Musing on my Teaching Self

When contemplating this week’s blog post I was suddenly reminded of a True Colors Personality Test that I took as part of my time as a resident assistant during my undergrad. I tied for both green and blue. (If you haven’t taken a True Colors year check out this quick one here:
As a result of that personality test, I feel I was better able to work together as a team and work more effectively individually as I had a basis of my true self. That is what our theme and readings were about this week. For the rest of my blog post, I am going to muse on five of my biggest personality traits that I have identified as part of my true character, and how they would help or hinder me in teaching in higher education. I have tried to tie these traits together as best I could from the True Color test and how I view myself.

First of all, I am a confident person. I know what I know. I see this as one of my best traits and one of my biggest flaws. I have been in disagreements with friends and acquaintances about how confident or over-confident I can be in certain situations. But, with that being said, I am convinced that confidence is one of the most necessary traits of a leader and a teacher in the classroom. During teaching, you are assumed to be the closest person to an authority on the subject, and most students will take your knowledge at face value. That is not to say that I am in favor of the “sage on the stage” approach. In fact, I prefer to utilize another one of my personality traits, creativity, to design other ways to deliver information. I am however confident that way I deliver knowledge is in the best interest of students to master the material that I have been tasked to teach them. One possible hinderance is that I may be wrong and not realize it. I am comfortable in my current understanding and if I am wrong, I will plow on through until I check myself or I am called out.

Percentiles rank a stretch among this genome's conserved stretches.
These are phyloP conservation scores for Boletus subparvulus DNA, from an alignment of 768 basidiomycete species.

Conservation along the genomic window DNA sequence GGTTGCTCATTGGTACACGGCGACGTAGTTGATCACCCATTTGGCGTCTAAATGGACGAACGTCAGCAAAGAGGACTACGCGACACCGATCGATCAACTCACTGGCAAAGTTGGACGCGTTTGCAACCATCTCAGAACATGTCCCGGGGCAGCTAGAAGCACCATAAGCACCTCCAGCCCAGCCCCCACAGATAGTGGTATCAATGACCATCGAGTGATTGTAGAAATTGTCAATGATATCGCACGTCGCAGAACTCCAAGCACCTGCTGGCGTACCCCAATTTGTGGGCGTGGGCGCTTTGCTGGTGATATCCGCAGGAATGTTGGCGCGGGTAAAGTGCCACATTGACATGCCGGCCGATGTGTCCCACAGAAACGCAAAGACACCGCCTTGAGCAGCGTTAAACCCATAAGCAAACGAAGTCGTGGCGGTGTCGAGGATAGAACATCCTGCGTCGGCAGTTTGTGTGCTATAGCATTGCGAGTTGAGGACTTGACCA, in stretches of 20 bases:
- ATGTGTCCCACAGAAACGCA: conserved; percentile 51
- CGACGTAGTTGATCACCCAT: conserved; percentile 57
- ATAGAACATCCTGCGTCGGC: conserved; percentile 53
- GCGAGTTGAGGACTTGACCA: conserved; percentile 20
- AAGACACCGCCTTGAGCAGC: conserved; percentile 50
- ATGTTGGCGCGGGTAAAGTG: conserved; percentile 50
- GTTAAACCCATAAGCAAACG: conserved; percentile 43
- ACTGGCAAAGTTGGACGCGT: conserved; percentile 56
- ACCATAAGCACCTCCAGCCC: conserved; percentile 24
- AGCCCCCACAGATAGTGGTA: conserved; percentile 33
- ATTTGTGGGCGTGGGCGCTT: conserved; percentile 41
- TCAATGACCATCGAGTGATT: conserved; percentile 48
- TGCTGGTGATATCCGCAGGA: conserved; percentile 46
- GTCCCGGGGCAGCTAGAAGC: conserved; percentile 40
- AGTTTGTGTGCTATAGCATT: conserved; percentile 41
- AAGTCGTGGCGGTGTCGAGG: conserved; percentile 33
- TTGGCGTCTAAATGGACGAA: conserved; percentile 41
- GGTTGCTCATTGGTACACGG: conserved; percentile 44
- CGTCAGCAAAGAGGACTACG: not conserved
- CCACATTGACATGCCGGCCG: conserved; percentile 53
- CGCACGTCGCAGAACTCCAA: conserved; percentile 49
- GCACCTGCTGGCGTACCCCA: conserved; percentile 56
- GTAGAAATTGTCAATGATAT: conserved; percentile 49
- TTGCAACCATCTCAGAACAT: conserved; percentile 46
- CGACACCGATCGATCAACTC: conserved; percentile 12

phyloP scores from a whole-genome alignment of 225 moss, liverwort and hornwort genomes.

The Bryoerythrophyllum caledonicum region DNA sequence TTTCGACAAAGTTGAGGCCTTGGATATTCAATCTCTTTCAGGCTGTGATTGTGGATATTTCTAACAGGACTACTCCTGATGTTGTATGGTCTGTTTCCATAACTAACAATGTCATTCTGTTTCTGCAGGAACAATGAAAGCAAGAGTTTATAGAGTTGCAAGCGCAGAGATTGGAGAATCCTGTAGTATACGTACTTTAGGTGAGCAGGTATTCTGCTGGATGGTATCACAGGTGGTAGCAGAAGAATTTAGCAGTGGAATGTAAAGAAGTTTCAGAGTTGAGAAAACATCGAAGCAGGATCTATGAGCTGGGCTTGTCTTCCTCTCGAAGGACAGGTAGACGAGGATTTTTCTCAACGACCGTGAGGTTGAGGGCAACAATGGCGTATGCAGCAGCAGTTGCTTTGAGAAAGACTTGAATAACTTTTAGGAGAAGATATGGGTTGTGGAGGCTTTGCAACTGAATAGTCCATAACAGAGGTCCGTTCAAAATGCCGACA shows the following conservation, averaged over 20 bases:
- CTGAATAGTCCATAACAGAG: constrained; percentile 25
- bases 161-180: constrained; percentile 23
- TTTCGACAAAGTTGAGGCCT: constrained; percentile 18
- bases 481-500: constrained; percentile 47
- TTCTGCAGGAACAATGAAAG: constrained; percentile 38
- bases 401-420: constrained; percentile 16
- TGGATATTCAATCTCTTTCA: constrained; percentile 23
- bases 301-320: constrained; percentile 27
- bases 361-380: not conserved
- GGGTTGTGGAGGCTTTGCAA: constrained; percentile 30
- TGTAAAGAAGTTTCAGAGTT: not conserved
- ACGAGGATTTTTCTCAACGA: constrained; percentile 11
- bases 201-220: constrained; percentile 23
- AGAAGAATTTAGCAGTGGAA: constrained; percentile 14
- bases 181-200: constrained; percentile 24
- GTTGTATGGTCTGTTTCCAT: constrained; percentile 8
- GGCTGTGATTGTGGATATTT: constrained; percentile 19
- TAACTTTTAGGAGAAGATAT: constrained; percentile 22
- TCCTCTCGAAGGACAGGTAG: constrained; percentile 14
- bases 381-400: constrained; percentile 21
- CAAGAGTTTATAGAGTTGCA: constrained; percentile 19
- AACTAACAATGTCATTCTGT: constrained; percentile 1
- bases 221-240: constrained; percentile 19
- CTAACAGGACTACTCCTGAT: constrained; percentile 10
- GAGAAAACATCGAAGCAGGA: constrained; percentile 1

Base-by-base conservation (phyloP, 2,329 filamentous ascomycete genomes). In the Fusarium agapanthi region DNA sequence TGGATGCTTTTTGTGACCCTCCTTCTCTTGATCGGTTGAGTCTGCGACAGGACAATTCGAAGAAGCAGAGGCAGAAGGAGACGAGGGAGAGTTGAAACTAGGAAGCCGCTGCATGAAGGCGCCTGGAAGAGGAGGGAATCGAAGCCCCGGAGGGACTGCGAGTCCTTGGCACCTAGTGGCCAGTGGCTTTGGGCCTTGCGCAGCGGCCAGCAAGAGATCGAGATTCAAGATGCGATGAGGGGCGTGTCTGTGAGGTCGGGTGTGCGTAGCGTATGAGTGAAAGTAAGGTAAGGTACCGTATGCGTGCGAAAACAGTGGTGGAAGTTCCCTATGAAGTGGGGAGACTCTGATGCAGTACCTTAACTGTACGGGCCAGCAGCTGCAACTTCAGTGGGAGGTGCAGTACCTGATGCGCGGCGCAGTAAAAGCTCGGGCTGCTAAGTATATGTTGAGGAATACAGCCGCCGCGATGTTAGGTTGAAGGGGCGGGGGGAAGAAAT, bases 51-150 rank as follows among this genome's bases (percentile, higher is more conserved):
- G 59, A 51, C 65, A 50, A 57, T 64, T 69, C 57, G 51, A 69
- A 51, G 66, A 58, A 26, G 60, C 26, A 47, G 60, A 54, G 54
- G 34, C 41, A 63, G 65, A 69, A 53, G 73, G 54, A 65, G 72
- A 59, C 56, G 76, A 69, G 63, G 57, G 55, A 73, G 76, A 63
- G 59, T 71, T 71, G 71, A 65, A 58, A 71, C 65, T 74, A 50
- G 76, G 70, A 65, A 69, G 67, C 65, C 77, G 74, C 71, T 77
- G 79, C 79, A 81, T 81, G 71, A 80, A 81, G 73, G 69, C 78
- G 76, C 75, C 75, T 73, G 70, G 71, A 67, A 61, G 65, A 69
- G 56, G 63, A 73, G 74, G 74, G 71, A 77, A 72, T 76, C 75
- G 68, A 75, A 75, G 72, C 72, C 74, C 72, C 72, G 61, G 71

Confidence oozes from this cat that can do a Katy Perry style “Roar”.

Since, I let the cat out of the bag during m first trait, my second trait is creativity. I am currently designing self-paced learning modules for a Biochemistry class that I am a TA for in order to have an avenue for students who are not performing through the traditional lecture format to still be able to learn the basics of the course content. The only trouble about this aspect of myself is that it can put a lot of pressure on students to learn and apply the information without an educated mind feeing them the process. Therefore, I must be able to strike a balance when being creative, not only to let the students perform to the best of their abilities, but also to keep my hands on the reigns to keep the class on schedule.


A modern take on our current business and educational understanding of creativity…

A more subtle hint during my last aspect leads me to my next character trait: planning. I find it unsettling to be approaching a deadline, especially the start of the semester, and not have at least the syllabus and the whole first module of lectures/homework/tests at least in a semblance of order. I would be constantly changing my course material and finding new ways to deliver information to capture even more of my students learning styles. As a hinderance to my teaching, I will set the bar high for how I plan. In other words, I will be planning my courses to learn the maximum information and therefore must be able to show significant progress on a topic during the test. I can be creative in how the students demonstrate that level of knowledge, but I plan for most of the students to master the material.


An accurate quote from me trying to teach in ten years.

On this second to last personality trait, I highlight my idea that I am inherently fair. I will (and my confidence say “can”) teach everyone anywhere with the same respect. It doesn’t matter if you are passing and sleeping or failing and sleeping; or asking a thousand questions to understand or staying silent and just Googling their questions when they get back to their dorm room. Each student has the ability to learn and it is my duty that I reach out to them to teach that information in a way that they will understand, even if that will create more work for me on the back end.